Last updated: 02:45 PM ET, Fri April 15 2016

How Travel Agents Soothe Nervous Cruise Customers

Cruise Line & Cruise Ship | Lisa Iannucci | April 15, 2016

How Travel Agents Soothe Nervous Cruise Customers

Photo courtesy of Norwegian Cruise Line

Simply put, good news doesn’t typically make for good news headlines, so when something goes wrong on a cruise, it’s bound to be on page one or a prominent breaking news item. Let’s not even talk about how fast it trends on Twitter or goes viral. Unfortunately, this attention tends to fuel the panic that future cruisers have about taking a cruise vacation and agents need to do what they can to ease the worried.

“Whether it is the Anthem Cruise or whatever the media’s story of the week is, I have different approaches when people have concerns,” said Trapper Martin, franchise owner with Dream Vacations in Belle Isle, Florida.

READ MORE: How You Can Help Fight Norovirus on Cruise Ships

The Anthem sailed into an Atlantic storm and travelers endured rough seas and 125 mph winds off North Carolina. Since cruisers would prefer not to be tossed around on a ship, they tend to cancel or change their trip. Then there are those that have been subjected to the dreaded norovirus as well.

“With both new and existing clients, I point out the overwhelming number of guests who were interviewed who praised the crew and captain at how they handled an obviously bad situation,” said Martin. “I also point out that even though this was an unusual storm, the cruise lines have now adopted an even more cautious approach to major storms.”  

Agents, especially those who specialize in cruises, work hard to inform their clients of the facts.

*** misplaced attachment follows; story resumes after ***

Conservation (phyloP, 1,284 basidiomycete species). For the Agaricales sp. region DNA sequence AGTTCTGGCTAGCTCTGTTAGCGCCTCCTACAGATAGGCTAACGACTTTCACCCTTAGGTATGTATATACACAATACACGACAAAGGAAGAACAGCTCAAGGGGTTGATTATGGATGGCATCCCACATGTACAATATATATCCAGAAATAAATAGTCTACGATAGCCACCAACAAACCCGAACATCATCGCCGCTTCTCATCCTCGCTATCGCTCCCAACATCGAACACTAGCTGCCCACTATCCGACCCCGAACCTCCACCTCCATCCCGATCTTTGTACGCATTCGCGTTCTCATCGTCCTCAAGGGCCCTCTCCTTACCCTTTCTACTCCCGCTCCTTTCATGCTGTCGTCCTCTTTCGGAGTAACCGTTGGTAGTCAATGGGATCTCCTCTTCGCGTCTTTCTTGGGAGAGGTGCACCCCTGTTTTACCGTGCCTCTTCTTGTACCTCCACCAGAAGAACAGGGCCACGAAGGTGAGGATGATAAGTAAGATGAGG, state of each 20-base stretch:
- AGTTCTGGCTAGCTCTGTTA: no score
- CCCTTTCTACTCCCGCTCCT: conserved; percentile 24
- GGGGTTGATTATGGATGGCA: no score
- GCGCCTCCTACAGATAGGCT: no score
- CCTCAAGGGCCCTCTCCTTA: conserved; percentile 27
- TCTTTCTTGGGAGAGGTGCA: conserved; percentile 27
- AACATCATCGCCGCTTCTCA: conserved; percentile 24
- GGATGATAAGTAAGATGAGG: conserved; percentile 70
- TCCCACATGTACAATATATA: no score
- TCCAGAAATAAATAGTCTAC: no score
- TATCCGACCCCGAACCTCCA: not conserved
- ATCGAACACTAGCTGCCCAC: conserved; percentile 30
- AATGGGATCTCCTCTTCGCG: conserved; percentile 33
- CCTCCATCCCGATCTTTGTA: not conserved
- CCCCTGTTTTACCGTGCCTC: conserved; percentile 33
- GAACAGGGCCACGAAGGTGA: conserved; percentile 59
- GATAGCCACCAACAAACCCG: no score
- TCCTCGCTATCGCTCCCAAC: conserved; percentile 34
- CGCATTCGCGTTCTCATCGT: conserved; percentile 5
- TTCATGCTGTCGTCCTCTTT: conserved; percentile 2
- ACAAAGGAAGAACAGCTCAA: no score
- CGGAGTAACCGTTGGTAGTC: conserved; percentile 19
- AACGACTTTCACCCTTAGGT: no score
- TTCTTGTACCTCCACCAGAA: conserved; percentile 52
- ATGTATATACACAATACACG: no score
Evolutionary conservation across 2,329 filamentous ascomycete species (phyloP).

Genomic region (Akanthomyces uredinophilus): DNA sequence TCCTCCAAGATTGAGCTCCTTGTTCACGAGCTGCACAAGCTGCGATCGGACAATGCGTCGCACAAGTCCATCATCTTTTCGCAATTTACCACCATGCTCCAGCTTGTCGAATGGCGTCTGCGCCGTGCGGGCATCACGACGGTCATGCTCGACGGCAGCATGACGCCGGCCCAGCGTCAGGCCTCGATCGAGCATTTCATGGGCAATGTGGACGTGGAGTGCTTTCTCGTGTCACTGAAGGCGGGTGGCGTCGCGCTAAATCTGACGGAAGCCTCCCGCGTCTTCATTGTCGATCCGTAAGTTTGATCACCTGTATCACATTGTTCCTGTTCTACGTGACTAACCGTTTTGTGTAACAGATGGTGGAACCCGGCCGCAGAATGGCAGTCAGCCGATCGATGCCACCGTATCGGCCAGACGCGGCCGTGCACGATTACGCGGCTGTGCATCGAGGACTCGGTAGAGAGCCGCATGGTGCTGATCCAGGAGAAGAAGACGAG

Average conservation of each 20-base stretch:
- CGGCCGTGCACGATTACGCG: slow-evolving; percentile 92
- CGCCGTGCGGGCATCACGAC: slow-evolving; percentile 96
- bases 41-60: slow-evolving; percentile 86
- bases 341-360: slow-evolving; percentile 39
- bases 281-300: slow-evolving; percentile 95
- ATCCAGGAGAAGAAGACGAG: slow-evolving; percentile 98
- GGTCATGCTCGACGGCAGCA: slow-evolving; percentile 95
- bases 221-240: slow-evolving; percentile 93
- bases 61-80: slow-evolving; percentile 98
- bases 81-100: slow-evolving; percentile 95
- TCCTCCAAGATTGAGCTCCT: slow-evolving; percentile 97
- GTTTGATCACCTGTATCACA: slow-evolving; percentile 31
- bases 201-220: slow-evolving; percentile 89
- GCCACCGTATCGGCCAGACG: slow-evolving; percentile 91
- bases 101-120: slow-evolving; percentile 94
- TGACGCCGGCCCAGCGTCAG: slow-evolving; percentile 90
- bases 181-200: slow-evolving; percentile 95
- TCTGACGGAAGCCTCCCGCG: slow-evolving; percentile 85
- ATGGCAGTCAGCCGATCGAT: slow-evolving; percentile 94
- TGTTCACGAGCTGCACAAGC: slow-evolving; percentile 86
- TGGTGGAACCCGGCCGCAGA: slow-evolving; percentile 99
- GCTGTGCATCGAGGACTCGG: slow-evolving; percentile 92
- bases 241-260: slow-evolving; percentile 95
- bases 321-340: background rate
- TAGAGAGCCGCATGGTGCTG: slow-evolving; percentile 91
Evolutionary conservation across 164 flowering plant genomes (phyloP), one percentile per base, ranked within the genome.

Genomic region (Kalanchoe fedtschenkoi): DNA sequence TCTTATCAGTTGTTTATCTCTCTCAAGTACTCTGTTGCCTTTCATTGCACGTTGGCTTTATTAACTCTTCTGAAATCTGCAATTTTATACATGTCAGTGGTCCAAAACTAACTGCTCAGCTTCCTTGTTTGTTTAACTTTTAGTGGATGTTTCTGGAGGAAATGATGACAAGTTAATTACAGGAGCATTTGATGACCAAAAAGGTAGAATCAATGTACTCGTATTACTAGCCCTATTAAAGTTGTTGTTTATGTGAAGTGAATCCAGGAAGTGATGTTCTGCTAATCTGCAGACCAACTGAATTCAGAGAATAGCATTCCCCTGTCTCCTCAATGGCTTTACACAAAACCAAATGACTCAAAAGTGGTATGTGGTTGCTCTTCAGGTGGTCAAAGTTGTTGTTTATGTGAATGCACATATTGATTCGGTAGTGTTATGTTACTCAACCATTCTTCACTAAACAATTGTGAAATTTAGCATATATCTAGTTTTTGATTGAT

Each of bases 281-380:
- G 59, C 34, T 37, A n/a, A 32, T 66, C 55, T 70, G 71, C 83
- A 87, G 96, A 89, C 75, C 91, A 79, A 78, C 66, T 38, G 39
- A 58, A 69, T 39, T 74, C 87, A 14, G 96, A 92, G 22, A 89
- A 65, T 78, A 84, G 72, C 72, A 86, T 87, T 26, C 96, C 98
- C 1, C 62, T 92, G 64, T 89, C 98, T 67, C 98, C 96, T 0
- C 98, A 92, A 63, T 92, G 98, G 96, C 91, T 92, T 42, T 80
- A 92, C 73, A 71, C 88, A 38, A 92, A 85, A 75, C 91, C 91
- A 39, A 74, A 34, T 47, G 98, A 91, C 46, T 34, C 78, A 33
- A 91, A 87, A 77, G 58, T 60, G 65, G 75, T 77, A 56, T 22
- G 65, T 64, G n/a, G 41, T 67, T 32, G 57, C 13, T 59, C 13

“Cruise mishaps make great headlines, but they don’t reflect the truth,” said Alan Rosenbaum, Franchise Owner with Dream Vacations in Johns Creek, Georgia. “Cruises are among the safest vacation venues. For example, the CDC estimates that 8 percent of the country’s population develops the norovirus every year, but less than 1 percent of cruise passengers are affected. 

Hotels and resorts don’t have to report an outbreak, but cruise ships do, so it’s visible and it becomes news. Similarly, if a ship runs into bad weather, it’s news for days. If a snowstorm strands thousands of people on an interstate, the news rarely goes beyond one day of coverage.

Regardless, Rosenbaum stands by one of his favorite ways to travel. “I love cruising. I get fed, I get pampered, and my room is cleaned twice a day,” he said. “I can escape from my cares and worries. It’s also the only place where I don’t feel guilty about taking a nap in the afternoon. For first timers, I try to relate the joy of cruising, but occasionally there are objections. These can range from getting seasick to just being bored. But when a client is well-informed about what a cruise experience is really like, those objections usually vanish.” 

Suzanne Wolko, luxury travel advisor at Arden Road Travel, knows firsthand what it’s like to be in the middle of a cruise crisis. “Regarding Norovirus, I've been on a cruise that was affected and was really impressed to see how quickly the staff responded and what measures were put in place to avoid the spread even further,” she said.

READ MORE: How Is Norwegian Cruise Line Putting a Go-Kart Track on a Ship?

And one crisis won’t stop her from traveling again. “I travel solo on cruises and love the freedom to choose your adventure with each cruise,” she said. “You can choose to meet others or stay in your group.  Choose to go to a show, the spa, eat here, there or everywhere. A cruise really provides you a way to customize your travel experience as you see fit each day.  Many of my good friends, I met on cruises.  


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